Revisited: The nose knows

The human nose is a magnificent creation. It helps us appreciate our environment by allowing us to smell it. It filters out toxins and humidifies the incoming air. It tells us who’s beautiful (the pert-nosed), who’s ugly (the big-nosed) and who owns a chimp (those who’ve had their noses ripped off).

What we do with our noses has entered the common lingo as an indicator of how well we’re interacting with others. Keeping your “nose to the grindstone” means you work hard, as shown by the abrasions on your upper lip and cheeks. Being a “brown-noser” is one who kisses certain nether regions in hopes of pleasing bosses or other connoisseurs of posterior worship. Those who “powder their nose” go to the bathroom to snort cocaine.

“Keeping your nose clean” has more to do with being on good behavior than it does with any maintenance of nasal hygiene, though there are cleaning processes that have to be done. Because it sticks out so far from our face, there’s little we need to do to keep the outer surface shiny and unsoiled. It tends to be naturally cleansed by the rain. At most, you have to buff it with a shammy.

The inside of the nose is another matter. We’ve developed several techniques as a species to scour the interior regions, supposedly way evolved beyond what our primate brothers do by inserting sticks into their faces.

A build-up of congestion in the sinuses is easily cleared with a firm honk into a dainty, monogrammed handkerchief, making it one of the most civilized expulsions of bodily fluids we’ve devised. Why such a practice is freely done in polite company still escapes me. I’ve always tended to side with the young children who typically misinterpret the instruction from their parents as being a noisy inhalation instead. They know innately that it’s wrong to unleash their mucus into the public sector, and that it would make more sense to suck it farther into the skull for eventual removal by surgery, which can be done in private.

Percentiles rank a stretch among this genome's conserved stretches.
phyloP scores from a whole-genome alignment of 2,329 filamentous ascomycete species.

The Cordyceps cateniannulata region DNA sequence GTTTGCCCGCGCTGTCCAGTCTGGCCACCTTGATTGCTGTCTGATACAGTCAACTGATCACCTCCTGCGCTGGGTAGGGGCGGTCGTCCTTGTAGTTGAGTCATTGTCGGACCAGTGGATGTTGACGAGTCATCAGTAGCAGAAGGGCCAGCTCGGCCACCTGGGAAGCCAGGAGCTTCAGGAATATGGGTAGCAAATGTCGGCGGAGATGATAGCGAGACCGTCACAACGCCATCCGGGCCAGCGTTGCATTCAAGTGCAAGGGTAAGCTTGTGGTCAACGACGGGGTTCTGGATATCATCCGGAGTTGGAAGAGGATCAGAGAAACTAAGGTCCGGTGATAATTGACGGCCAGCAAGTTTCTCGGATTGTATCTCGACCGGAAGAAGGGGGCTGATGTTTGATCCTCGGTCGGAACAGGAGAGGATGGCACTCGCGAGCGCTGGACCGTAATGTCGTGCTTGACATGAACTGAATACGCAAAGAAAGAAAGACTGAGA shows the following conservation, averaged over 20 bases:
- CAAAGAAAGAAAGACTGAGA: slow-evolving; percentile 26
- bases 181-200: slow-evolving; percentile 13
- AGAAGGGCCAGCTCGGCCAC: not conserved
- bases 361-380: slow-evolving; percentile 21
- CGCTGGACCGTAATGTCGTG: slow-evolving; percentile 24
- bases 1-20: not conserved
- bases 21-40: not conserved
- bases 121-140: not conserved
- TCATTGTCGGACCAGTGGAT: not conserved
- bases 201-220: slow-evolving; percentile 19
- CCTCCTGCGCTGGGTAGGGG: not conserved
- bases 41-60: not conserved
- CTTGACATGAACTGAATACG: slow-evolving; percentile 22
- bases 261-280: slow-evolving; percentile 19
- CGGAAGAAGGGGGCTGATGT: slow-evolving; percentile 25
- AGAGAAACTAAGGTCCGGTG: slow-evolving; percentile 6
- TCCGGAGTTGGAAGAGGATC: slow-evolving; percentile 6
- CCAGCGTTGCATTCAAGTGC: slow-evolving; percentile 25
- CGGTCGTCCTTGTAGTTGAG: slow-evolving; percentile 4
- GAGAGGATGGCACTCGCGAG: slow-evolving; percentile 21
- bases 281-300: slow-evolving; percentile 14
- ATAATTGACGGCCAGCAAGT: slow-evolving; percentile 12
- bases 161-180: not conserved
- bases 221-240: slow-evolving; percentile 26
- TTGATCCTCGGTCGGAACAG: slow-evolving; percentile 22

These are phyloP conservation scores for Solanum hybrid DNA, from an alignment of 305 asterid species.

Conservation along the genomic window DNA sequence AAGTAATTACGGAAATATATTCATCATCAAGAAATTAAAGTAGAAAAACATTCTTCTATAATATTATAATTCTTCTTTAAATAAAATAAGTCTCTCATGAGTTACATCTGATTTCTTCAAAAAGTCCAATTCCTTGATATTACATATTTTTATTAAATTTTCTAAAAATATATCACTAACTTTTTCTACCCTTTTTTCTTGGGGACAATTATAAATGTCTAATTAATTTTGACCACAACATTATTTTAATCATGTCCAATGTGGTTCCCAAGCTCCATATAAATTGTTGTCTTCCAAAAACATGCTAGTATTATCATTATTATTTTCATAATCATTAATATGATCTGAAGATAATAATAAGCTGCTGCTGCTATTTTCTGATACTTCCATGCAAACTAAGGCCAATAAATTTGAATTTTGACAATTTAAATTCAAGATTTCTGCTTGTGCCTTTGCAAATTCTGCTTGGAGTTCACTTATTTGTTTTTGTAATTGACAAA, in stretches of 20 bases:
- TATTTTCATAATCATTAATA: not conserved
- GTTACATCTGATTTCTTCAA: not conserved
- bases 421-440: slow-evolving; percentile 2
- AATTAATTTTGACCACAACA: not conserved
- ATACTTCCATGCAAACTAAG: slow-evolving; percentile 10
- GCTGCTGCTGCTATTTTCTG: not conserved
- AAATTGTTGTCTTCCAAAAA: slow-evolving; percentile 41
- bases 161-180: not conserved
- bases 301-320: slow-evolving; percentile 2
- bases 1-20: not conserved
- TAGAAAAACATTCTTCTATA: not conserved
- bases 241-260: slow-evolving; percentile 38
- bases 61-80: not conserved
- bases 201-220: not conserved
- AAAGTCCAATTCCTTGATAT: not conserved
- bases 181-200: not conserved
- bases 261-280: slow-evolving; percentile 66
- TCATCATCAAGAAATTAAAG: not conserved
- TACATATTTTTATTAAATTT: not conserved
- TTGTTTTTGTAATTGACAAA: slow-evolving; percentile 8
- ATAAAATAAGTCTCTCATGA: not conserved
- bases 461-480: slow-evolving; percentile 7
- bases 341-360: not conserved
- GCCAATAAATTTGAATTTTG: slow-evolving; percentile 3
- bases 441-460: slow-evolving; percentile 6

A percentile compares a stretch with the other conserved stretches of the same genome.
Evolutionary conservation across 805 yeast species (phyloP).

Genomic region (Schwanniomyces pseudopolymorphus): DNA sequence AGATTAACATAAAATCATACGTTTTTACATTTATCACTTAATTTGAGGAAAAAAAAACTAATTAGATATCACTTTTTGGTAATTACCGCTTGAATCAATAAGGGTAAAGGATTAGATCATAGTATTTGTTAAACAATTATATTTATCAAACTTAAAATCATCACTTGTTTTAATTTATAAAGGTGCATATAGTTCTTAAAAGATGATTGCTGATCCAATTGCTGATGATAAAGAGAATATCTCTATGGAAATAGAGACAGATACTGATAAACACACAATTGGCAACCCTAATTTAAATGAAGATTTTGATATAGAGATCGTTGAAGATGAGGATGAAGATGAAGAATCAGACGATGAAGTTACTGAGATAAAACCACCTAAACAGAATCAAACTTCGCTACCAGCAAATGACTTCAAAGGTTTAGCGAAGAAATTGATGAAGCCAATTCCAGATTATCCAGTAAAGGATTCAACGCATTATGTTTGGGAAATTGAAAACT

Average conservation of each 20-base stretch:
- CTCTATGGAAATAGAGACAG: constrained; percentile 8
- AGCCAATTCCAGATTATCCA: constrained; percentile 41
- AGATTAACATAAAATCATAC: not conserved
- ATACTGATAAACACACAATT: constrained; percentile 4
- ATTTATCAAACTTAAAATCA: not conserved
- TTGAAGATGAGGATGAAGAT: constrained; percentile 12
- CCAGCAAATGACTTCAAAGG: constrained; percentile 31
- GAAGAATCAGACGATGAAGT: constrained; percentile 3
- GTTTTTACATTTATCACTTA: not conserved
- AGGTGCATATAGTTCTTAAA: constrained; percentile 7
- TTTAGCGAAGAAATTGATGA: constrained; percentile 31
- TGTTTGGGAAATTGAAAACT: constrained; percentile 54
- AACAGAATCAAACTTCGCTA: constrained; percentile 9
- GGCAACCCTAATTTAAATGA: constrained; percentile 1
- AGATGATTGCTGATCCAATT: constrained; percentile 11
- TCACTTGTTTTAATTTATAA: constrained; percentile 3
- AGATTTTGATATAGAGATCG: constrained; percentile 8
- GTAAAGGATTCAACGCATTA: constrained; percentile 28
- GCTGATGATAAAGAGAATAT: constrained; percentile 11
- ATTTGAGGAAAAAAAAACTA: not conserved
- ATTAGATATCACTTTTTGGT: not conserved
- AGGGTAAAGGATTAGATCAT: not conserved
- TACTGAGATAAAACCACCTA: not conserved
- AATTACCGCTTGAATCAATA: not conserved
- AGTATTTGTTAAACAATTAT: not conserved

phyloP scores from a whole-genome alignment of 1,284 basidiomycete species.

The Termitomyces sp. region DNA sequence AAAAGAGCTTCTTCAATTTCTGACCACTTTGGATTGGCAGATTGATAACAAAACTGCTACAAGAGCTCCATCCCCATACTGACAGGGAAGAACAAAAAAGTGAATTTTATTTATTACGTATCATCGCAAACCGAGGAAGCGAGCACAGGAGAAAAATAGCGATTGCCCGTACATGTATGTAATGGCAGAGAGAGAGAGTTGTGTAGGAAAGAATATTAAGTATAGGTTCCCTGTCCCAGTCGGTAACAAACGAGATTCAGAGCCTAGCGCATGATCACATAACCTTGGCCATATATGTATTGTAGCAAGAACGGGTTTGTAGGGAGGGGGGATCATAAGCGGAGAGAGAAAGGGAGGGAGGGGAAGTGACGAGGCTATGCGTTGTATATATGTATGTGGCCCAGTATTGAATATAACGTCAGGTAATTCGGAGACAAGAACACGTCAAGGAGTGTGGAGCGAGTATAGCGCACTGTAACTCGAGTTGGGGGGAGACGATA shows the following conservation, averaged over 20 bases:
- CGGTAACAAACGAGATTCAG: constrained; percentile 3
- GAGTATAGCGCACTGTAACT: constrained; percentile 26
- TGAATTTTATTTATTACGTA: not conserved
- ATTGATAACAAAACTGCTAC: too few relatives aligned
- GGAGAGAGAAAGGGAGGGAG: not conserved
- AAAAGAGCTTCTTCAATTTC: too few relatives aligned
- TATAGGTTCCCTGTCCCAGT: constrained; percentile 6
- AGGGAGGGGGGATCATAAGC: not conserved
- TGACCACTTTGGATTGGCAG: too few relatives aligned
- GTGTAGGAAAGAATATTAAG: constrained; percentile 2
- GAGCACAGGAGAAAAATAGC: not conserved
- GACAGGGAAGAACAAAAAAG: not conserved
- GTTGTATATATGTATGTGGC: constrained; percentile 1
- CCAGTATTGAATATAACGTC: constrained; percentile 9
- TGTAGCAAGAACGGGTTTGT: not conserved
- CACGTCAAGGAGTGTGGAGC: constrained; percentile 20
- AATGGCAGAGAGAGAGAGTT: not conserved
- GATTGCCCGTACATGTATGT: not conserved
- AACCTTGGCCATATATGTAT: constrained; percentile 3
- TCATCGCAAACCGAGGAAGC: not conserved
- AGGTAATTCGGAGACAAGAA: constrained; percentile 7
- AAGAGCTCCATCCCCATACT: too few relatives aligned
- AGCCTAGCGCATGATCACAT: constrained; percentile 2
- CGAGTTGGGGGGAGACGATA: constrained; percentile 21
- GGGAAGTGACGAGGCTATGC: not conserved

The more involuntary ejection of nasal debris is what we call the “sneeze,” and it is truly a blessed event. Though I’ve always tended to suppress mine, others revel in the opportunity to draw attention to themselves. The various grunts, groans and shouts that accompany the sneeze serve no real purpose in more efficiently expelling the irritant, and yet people do it anyway. My theory is that they’re trying hard for the notice that escaped them as a baby, when their parents (understandably) put them into storage for hours at a time without so much as a “gesundheit.” Now that they’re free and working in the cubicle next to me, it’s time to put on a Shamu Show every time there’s a little nose tickle, roaring out a tumultuous explosion that elicits blessings, sympathy and requests for ponchos from their neighbors.

Certain types of nasal rubble can’t be easily expelled with compressed air, and for these we have a whole different set of societal rules. As the mucus moves from a plasma to a more solid state, it can be maneuvered into the outside world with a series of snorts and spurts, but these rarely work. And when they do, the exhaled matter tends to end up on your shirt pocket looking like some kind of primitive coat-of-arms. When all else fails, we need to sneak off to a stairwell, a bathroom, or the southbound lane of the interstate doing 80 m.p.h. to pursue our excavation tasks.